here's the bike in "commuter mode": fenders, bike bell, and lights:

6429016969_5b3a45fd4b_b.jpg

6429015383_588d22495f_b.jpg
post #1133 of 1829
Very nice. Seems you will be riding in the rain so did you/the mechanic rust proof the frame?
post #1134 of 1829
I just ordered custom wool jerseys for me and my wife. I have to say, I'm really proud of my clever idea.

They are black with a stripe of white and a smaller stripe of red below that along the chest. LS for her, SS for me. I'm having embroidered on the white stripe "Team H-D" (our nickname for ourselves) and below that in the red "Since 2006" (the year we were married). It'll be in an old-school looking script font.

I'm just praying they are done and shipped before Christmas.

Ah, here's a photo of the SS version. Ours will have a different font. But you get the idea.
395
post #1135 of 1829
Total noob w.r.t to bikes. Help me a out a bit.

I want to buy a bike to ride around 7-8 kms early in the morning to get some exercise. I see a shop on my way to work which seems to have good bikes though the shop seems to be owned by one of India's mass cycle manufacturers. So, I stopped there today and learnt that the bikes in the window are the imported stuff and the mass cycle co is now the Indian agent for the following companies

1. Cannondale
2. Bianchi
3. GT
4. Mongoose
5. Schwinn

How are these brands ?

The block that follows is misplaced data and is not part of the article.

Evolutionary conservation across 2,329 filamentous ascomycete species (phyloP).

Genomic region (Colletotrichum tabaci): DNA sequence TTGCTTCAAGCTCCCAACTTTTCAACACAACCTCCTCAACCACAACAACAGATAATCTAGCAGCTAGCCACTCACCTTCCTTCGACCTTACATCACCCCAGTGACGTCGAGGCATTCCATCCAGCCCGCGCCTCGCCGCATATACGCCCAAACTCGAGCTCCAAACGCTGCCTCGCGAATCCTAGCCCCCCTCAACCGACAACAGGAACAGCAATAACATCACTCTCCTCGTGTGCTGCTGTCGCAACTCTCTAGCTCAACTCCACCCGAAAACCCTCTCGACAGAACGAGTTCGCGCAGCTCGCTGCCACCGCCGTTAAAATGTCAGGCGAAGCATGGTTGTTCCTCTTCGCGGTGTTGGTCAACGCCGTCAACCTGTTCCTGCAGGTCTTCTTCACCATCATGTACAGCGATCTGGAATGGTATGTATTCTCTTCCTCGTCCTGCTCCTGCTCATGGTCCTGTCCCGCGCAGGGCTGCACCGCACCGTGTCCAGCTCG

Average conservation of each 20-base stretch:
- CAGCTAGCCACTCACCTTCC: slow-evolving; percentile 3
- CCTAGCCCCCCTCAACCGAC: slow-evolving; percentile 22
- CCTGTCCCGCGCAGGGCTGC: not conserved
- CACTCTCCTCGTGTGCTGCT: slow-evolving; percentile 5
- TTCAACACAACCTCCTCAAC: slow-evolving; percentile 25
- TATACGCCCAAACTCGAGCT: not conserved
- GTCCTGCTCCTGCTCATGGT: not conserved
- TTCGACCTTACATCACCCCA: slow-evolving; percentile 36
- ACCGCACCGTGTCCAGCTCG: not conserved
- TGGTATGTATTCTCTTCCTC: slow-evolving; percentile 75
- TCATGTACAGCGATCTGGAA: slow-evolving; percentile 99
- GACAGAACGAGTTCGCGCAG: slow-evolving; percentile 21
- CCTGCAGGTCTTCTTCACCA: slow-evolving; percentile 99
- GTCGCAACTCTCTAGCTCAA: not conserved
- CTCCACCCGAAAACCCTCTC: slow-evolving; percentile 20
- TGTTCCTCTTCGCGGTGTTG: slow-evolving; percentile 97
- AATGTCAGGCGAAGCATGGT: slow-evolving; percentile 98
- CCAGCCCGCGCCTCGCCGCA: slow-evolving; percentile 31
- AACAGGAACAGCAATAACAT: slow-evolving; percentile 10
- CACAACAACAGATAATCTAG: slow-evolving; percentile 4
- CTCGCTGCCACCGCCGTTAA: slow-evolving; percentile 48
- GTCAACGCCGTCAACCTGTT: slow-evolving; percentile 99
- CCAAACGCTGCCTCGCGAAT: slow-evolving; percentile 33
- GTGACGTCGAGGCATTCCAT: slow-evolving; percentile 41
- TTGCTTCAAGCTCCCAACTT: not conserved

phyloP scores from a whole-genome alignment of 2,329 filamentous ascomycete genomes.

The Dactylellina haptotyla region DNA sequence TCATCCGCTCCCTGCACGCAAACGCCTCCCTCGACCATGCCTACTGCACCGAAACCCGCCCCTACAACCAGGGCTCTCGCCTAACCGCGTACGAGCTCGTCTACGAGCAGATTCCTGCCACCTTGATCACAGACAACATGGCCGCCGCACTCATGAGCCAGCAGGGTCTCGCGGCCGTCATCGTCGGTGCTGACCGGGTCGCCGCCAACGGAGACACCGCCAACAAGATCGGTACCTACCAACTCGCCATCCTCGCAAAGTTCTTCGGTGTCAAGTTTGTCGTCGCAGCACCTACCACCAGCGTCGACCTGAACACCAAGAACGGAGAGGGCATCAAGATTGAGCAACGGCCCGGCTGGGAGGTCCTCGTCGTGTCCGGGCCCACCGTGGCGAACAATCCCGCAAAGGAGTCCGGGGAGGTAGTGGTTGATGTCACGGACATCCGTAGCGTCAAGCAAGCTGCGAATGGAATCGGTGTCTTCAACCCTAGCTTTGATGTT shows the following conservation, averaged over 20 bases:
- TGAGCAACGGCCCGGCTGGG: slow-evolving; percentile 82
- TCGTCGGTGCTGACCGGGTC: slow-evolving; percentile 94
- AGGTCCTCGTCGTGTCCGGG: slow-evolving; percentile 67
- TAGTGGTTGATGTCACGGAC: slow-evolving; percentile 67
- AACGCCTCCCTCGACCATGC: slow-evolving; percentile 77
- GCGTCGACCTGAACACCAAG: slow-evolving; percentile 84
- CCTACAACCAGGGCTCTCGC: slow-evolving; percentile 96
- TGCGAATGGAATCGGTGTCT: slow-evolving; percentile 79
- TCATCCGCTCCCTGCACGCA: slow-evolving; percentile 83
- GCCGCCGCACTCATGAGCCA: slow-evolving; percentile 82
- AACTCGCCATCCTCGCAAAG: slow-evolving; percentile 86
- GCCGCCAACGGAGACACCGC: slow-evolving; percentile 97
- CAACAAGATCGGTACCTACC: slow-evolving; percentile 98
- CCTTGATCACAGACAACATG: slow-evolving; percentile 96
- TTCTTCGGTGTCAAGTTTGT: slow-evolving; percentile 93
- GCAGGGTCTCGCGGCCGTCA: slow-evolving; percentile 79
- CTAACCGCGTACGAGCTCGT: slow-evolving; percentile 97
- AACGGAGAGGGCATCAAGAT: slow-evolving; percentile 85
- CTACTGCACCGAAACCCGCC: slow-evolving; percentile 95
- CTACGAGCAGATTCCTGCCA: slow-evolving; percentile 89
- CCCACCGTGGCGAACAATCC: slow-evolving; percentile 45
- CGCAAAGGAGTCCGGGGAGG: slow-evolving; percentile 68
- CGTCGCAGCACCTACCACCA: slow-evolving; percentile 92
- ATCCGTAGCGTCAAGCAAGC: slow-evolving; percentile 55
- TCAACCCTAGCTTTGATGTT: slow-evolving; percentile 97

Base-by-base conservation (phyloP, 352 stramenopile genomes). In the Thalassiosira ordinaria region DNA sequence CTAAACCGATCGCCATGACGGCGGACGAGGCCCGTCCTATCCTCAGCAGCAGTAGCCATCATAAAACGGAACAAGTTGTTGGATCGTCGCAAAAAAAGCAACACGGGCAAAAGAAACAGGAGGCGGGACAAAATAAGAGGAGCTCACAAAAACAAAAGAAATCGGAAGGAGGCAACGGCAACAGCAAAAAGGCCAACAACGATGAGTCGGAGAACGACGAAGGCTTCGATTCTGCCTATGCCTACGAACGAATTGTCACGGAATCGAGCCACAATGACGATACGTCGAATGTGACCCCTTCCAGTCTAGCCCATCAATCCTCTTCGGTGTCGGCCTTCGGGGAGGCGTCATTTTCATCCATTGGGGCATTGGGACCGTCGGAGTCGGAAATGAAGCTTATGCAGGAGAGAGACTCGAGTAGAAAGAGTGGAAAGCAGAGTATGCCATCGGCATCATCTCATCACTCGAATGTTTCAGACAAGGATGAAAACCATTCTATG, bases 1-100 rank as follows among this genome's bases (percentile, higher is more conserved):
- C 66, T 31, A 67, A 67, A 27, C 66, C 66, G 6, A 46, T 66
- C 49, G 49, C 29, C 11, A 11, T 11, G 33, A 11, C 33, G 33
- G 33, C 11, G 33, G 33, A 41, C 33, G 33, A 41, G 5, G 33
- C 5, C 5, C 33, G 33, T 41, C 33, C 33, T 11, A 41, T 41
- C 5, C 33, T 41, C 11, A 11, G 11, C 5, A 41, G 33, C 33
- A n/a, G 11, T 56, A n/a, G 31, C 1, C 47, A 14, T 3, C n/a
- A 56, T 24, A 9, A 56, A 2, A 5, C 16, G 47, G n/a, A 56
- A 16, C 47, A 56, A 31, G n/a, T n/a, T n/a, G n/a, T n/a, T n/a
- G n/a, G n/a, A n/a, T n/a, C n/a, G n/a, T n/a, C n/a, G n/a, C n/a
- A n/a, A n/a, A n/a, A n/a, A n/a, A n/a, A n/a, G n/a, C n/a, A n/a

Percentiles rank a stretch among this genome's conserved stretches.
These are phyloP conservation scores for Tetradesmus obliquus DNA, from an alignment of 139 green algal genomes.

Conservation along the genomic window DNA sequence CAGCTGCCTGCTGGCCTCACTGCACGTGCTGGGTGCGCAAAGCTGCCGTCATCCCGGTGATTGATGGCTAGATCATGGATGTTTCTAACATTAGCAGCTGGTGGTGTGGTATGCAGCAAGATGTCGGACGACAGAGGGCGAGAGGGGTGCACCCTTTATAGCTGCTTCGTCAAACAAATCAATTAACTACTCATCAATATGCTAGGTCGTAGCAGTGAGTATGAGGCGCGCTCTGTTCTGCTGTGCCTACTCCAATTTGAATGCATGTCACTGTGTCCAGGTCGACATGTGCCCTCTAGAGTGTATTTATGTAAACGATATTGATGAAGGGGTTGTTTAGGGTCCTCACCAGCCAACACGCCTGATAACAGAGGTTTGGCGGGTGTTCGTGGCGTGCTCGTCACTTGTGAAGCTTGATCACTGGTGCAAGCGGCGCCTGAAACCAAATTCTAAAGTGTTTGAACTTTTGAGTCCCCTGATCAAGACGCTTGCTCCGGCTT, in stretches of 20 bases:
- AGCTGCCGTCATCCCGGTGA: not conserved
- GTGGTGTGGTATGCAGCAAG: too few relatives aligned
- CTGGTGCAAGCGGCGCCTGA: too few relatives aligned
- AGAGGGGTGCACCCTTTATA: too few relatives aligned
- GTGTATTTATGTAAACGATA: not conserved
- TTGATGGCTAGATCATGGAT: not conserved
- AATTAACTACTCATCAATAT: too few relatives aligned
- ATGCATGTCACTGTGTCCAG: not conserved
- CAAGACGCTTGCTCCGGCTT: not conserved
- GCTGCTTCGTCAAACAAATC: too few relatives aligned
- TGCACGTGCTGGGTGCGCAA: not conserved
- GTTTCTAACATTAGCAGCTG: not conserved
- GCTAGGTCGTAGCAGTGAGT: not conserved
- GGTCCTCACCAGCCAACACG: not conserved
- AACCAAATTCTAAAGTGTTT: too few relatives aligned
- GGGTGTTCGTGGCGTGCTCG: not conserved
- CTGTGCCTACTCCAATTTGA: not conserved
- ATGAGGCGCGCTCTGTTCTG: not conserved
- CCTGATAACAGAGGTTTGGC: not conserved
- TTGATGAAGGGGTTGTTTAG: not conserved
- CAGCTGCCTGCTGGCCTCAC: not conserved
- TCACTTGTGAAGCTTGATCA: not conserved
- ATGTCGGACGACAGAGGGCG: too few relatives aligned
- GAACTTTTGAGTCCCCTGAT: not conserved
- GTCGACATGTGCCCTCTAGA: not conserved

If I want a basic bike for exercise on BAD roads, waht kind of bike should I buy ?

Basically, I have zero knowledge of bikes. Where should I start to learn a bit ?

Thanks for your help/
post #1136 of 1829
Quote:
Originally Posted by aj_del View Post

Total noob w.r.t to bikes. Help me a out a bit.

I want to buy a bike to ride around 7-8 kms early in the morning to get some exercise. I see a shop on my way to work which seems to have good bikes though the shop seems to be owned by one of India's mass cycle manufacturers. So, I stopped there today and learnt that the bikes in the window are the imported stuff and the mass cycle co is now the Indian agent for the following companies

1. Cannondale
2. Bianchi
3. GT
4. Mongoose
5. Schwinn

How are these brands ?

If I want a basic bike for exercise on BAD roads, waht kind of bike should I buy ?

Basically, I have zero knowledge of bikes. Where should I start to learn a bit ?

Thanks for your help/

Except for Bianchi, I think those brands are all owned by parent company Dorel.